After the band at my church finishes their music set, the band leader is known to often ask the crowd to spend a few minutes shaking hands and chatting with those around them. Some folks enthusiastically embrace this time and you can hear the raucous mingling of laughter and conversation from the assembled crowd as it bounces around the auditorium. For me, however, this is a time that fills me with dread. It causes me great discomfort when strangers come bounding up to me and try to touch me or engage with me. The whole experience makes me miserable and I just want to run for the exit to make my escape. Over time I have noticed that my level of dread, anxiety, and fear in this type of moment has escalated dramatically. It has risen from the level of shyness or minor personal discomfort to nearly a full on anxiety attack. Now I try to energize my protective force field by sitting in my chair and closing my eyes. I silently plead with the band leader to call an end to it. Even though it only lasts for a minute, in the middle of it, the whole experience seems interminable.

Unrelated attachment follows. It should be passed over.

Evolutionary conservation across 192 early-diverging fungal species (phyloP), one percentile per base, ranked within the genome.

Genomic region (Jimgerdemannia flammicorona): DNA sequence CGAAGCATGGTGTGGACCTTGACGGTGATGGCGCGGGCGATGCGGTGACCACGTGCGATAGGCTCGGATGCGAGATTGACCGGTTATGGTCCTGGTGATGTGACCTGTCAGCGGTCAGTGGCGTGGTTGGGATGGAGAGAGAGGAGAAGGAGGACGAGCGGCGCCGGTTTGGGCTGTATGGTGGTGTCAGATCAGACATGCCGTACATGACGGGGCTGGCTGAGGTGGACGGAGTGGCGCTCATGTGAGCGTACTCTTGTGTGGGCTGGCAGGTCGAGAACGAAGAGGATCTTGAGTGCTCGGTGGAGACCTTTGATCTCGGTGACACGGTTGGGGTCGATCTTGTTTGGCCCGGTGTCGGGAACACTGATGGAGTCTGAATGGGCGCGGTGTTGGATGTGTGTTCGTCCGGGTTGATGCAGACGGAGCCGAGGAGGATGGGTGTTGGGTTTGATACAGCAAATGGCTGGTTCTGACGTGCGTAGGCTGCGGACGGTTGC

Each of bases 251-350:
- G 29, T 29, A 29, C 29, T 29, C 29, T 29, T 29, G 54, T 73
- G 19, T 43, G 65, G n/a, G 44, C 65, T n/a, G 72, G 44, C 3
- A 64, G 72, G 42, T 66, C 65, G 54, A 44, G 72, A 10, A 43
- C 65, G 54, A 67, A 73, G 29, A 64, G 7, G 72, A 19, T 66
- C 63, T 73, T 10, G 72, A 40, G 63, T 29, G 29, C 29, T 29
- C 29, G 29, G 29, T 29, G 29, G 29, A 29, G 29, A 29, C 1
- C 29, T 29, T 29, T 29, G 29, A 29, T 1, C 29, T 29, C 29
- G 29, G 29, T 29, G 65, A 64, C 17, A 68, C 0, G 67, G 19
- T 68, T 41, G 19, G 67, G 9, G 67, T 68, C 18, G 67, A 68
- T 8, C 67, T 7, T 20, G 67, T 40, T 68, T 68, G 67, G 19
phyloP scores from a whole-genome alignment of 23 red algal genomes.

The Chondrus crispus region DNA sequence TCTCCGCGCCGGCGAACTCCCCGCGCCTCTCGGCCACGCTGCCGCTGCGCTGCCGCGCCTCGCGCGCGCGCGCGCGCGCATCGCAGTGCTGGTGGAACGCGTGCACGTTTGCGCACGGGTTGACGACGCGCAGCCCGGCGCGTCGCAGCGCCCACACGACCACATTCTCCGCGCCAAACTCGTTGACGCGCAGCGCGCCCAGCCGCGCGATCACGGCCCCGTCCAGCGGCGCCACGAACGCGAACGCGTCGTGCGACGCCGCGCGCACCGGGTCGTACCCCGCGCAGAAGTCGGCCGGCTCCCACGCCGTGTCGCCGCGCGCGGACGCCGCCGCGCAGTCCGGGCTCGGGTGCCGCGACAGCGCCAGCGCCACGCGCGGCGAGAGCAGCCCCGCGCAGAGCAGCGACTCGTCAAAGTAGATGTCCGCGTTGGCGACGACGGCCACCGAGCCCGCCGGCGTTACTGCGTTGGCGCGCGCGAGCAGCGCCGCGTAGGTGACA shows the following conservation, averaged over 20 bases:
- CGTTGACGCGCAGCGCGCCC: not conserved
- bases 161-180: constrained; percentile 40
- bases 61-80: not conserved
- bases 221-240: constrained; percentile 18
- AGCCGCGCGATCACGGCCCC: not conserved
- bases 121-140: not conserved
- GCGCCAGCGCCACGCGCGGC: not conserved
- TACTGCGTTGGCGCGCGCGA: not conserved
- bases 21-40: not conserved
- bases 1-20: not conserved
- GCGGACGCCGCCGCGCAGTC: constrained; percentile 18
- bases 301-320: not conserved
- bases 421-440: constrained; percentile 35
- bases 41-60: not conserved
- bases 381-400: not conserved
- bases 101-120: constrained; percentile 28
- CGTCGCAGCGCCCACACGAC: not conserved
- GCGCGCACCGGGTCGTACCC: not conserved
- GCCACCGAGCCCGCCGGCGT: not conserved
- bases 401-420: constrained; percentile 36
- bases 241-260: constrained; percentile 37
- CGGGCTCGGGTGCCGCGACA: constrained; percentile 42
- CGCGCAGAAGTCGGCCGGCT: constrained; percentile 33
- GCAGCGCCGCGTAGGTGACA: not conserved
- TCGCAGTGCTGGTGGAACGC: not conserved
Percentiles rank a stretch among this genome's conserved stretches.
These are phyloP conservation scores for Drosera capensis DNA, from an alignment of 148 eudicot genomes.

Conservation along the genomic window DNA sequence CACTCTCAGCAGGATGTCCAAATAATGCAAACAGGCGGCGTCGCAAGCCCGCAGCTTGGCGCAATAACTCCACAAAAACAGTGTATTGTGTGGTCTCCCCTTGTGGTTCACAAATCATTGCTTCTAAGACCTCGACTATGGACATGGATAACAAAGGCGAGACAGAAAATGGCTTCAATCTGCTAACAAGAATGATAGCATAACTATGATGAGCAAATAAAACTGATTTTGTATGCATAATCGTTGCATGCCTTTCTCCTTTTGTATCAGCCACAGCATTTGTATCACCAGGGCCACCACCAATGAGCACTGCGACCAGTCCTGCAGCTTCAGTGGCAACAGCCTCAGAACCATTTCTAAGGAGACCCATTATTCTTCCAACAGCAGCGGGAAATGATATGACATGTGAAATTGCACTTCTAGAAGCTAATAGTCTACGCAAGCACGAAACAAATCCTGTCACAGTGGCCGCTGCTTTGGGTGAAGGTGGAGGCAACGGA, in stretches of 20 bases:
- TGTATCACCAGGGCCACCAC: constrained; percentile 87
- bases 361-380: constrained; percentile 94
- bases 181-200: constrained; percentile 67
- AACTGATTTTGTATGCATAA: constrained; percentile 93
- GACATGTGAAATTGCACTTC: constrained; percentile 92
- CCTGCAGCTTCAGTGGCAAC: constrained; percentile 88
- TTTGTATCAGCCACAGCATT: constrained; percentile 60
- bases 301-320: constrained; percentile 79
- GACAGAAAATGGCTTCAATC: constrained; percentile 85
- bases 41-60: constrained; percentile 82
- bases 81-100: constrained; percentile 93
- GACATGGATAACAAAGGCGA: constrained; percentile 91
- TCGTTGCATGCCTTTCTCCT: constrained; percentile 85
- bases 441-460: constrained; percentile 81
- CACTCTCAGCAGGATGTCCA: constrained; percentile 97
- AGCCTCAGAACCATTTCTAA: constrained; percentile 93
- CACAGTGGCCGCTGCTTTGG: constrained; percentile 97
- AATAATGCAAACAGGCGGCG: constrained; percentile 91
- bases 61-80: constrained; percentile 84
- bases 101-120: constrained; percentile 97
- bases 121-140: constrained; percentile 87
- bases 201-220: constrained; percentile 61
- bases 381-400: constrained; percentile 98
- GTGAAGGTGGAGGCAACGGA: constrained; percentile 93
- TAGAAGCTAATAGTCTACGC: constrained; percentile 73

Recently, during one of these called for mingling times, I assumed my usual position of hiding, when an older woman walked over to me and started to talk. The longer she talked the more I just closed her out. I tried to scream out in my mind, hoping to overpower her presence. She was asking me questions, that much I understood, but my mind was completely withdrawn and I did not even attempt to comprehend her words. As I was battling this onslaught, a young couple came over to my other side and said hello and smiled, but would not go away without acknowledgement. Just when my misery reached a crescendo, the band leader finally called for everyone to take their seats. The young couple went back to their place and the older woman stormed away, shaking her head and voicing her disgust with me. If only she knew how hard this whole thing was for me.